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Portrait of John K. Richards
   
John K. Richards
Tenth Solicitor General, July 1897 - March 1903

John K. Richards (March 15, 1856 - March 1, 1909), jurist, son of Samuel and Sarah (Kelvey) Richards, was born in Ironton, Lawrence County, Ohio. Having received his early education in the schools of his native town, John Richards graduated from Swarthmore College with the degree of A.B. in 1875, and two years later received the same degree from Harvard University. Returning to Ironton, he began the study of law in the office of Judge W.W. Johnson, later chief justice of the supreme court of Ohio. In 1879 he was admitted to the bar and in 1880 was elected prosecuting attorney of Lawrence County, serving until 1882. From 1885 to 1889 he was city solicitor of Ironton. In the latter year he was elected a member of the Ohio Senate, where on account of his recognized legal ability he was appointed chairman of the jidiciary committee. At the close of his two-year term he was elected attorney general of Ohio and reelected for 1894-96, his term of office being concurrent with those of William McKinley as governor. In 1895 McKinley appointed him member of a commission to codify the insurance laws of the state, and in 1896 he was counsel for a committee authorized by the General Assembly to revise the tax laws of Ohio. In the same year he was general counsel for the state board of medical registration and examiners and also counsel for the board of appraisers and assessors. In 1897 President McKinley appointed Richards solicitor general of the United States. He remained in this office until 1903, when President Roosevelt appointed him a member of the United States circuit court for the sixth circuit, to take the place of Judge William R. Daly, who was elevated to the Supreme Court. Richards remained a member of the circuit court until his death.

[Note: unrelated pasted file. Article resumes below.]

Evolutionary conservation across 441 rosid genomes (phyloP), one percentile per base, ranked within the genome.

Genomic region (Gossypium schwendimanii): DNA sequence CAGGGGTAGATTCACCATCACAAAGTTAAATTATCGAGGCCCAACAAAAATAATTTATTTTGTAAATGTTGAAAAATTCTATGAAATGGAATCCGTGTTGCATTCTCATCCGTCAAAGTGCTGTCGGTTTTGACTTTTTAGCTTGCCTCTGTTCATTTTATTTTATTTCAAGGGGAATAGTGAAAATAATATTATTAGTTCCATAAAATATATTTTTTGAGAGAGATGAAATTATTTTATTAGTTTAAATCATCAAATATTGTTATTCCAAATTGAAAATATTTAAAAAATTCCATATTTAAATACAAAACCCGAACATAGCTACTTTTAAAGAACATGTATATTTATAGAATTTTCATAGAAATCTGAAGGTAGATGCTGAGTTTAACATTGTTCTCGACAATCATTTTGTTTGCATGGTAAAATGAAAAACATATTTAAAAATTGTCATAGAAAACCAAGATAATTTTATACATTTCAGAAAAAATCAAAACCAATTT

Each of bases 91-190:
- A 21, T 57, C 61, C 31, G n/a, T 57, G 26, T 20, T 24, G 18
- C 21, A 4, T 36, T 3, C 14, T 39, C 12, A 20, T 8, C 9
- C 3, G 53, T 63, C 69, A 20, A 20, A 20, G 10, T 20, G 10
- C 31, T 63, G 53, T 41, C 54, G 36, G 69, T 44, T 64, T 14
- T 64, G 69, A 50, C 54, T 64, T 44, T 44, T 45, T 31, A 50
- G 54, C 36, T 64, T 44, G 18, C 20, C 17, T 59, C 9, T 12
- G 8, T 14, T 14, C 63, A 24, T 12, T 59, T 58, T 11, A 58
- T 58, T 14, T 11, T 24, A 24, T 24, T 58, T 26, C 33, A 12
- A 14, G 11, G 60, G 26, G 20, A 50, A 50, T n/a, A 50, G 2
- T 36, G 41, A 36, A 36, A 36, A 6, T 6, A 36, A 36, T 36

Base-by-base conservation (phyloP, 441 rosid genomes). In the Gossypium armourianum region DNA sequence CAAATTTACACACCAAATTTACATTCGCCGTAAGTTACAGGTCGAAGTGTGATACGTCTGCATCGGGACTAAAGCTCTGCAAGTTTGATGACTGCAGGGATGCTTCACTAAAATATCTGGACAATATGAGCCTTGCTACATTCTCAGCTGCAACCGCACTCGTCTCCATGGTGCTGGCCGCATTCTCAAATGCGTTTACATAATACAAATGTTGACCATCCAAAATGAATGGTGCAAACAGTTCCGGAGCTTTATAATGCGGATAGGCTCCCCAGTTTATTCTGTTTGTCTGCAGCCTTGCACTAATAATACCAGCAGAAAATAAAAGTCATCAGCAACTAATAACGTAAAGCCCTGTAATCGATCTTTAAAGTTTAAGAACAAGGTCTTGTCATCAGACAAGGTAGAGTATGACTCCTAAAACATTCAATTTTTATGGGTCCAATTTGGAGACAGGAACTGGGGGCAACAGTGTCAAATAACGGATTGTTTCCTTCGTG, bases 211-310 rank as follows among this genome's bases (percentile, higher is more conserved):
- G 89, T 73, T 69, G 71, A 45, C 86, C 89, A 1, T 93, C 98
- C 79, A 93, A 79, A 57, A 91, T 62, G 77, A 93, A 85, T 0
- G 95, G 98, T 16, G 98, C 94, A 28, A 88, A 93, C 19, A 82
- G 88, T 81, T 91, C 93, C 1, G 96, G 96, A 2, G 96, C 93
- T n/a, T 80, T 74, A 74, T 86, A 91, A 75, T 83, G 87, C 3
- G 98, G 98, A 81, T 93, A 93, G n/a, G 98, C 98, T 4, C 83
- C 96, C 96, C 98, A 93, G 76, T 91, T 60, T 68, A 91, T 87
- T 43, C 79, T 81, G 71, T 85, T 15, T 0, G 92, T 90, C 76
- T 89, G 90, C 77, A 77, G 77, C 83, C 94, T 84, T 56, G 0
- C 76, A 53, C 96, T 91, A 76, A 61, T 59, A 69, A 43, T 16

While serving as the attorney general of Ohio, Richards successfully fought through the courts the claim of the state that though it had granted the canal beds to these cities for streets and sewage purposes, the cities had no right to turn them over to the railroads and that the railroads must surrender their use to the state. The tax bills which he as counsel for the legislative committee helped to draft, he was called upon to uphold in state courts and in the U.S. Supreme Court. His successful defense of these bills, which taxed the franchises of foreign corporations, the property of interstate express companies by the "unit" rule, and the proportionate share of cars of sleeping car companies, gave rise to decisions which became the basis for much important excise and property-tax law.

As solicitor general, he was called upon to handle the difficult legal questions arising out of the Spanish-American War, particularly in reference to the territory acquired by the United States. A number of the "Insular cases" were argued by him in the Supreme Court, as were also the Joint Traffic Association and the Addyston Pipe & Steel Company cases. He prepared the briefs and handled the Northern Securities case until his appointment to the bench in 1903. He sat on the bench for nine years and wrote during that time over 140 opinions, few being over three pages long, and many only one or two. On June 12, 1890, he married Anna Willard Steece of Ironton, Ohio, who with one daughter and two sons survived him.